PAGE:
2.8.19: Now It Can Be Told


“Sometimes I wonder about the Creator of the Universe.”
― Kurt Vonnegut, “Breakfast of Champions”



A man named “Pecker” is now embroiled in a massive blackmail scandal involving a selfie of the richest man in the world’s genitalia.


You see, some of the greatest minds and philosophers of all time have created postulations to prove that some form of “intelligent design” was responsible for the creation of the universe. But this whole “Peckergate” thing is enough for me.


Like…this man is born, with the last name “Pecker”—and he grows up to own this major tabloid concern like The National Enquirer, which allegedly used a photo of a pecker as political leverage. It’s the same thing as Anthony Weiner getting taken down for a photo of his weiner. I think when you have these sorts of names with built-in meaning like that, you need to be careful; you need to really “work against the grain” of that name. Or else you are falling into the snare of Fate™.

Like all these Sith names: Darth Sidious, Darth Maul, Darth Bane, Darth Plagueis…it’s too damn obvious, man. It’s too easy. I’m against that. I’m against it being “too easy.”

I want to be intrigued & surprised.


Actor Albert Finney just passed away at the age of 82. Gen Xers like myself might immediately identify him with Daddy Warbucks from the 1982 movie version of Annie, but of course he had a long and distinguished cinematic career from Tom Jones (1963) to Murder On The Orient Express (1974) and Erin Brockovich (2000).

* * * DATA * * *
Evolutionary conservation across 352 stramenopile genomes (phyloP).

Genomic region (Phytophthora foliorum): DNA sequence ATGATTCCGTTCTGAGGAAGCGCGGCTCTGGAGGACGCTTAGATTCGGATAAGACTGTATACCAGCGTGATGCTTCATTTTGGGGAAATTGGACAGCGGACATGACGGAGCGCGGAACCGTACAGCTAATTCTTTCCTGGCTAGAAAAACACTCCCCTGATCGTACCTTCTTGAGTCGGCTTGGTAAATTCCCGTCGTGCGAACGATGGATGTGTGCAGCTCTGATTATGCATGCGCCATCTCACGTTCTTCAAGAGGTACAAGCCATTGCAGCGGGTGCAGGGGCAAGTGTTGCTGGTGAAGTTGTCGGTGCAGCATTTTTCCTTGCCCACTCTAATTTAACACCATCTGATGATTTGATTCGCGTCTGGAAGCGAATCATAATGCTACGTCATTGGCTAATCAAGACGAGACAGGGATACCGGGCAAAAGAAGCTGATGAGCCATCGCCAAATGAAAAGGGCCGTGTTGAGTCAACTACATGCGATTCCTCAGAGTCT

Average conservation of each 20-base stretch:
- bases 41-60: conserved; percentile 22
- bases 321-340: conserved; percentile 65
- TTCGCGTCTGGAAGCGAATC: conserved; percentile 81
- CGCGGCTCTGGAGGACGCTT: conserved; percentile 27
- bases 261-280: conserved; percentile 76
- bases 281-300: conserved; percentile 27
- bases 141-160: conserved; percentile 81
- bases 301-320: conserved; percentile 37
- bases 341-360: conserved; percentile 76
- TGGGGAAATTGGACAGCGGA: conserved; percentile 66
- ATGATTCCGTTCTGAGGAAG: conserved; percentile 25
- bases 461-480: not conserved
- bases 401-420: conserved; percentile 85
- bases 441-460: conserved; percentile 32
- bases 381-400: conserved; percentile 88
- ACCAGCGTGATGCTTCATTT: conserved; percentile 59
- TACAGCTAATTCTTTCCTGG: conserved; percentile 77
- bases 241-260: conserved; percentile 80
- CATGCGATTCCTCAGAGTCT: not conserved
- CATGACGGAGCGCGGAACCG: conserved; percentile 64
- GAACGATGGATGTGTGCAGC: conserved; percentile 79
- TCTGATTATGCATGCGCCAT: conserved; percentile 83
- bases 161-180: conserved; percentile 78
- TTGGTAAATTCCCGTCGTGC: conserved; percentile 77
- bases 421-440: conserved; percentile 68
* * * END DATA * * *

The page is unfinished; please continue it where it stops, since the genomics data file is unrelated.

Now, the role I personally remember Finney for is of Kilgore Trout in the 1999 movie adaptation of the Kurt Vonnegut novel Breakfast of Champions. While the character of Trout—a down-and-out author of “cult” science fiction novels—is quite literarily significant, the movie itself totally bombed at the box-office.

However, I was watching this clip of Finney with Bruce Willis from the film just last night:

And so that was kind of weird, a bit of a sync.

I had also just found a copy of Breakfast Of Champions (my old one having gone AWOL some time ago) at  ye olde local free book swap a couple of days ago, which was a welcome find indeed. The crux of the novel is that seemingly normal car dealership owner Dwayne Hoover (Willis in the movie version) is secretly having a major nervous breakdown—believing that a certain book of Trout’s, Now It Can Be Told, holds “secret messages” for him.

And the pivotal scene towards the end of the novel involves Hoover tracking down Trout and reading to him a passage from his own book, involving a message from the Creator of the Universe.

And the message is:

“Dear Sir, poor sir, brave sir.” he read, “You are an experiment by the Creator of the Universe. You are the only creature in the entire Universe who has free will. You are the only one who has to figure out what to do next – and why. Everybody else is a robot, a machine. Some persons seem to like you, and others seem to hate you, and you must wonder why. They are simply liking machines and hating machines. You are pooped and demoralized, ” read Dwayne. “Why wouldn’t you be? Of course it is exhausting, having to reason all the time in a universe which wasn’t meant to be reasonable.”

Now, like Philip K. Dick did in VALIS, Vonnegut breaks the fourth wall in Breakfast of Champions, eventually meeting up with Trout and acknowledging himself as the character’s Creator. Vonnegut grants Trout his own free will:

“Arise, Mr. Trout, you are free, you are free.”

As Vonnegut disappears he can hear Trout, in his own father’s voice, beg the author to make him young again. The last image of the novel—and the illustrations, by Vonnegut himself, are an integral part of the narrative, almost like a comic book—is a self-portrait of Vonnegut crying.


Anyway: a book I’ve thoroughly enjoyed, and can start reading from any place at random.

Mr. Finney: you are free.


A few stories of possible interest:


And I guess that’s it. Have a good Friday.

“These were my friends…and they were made out of gin boxes!”

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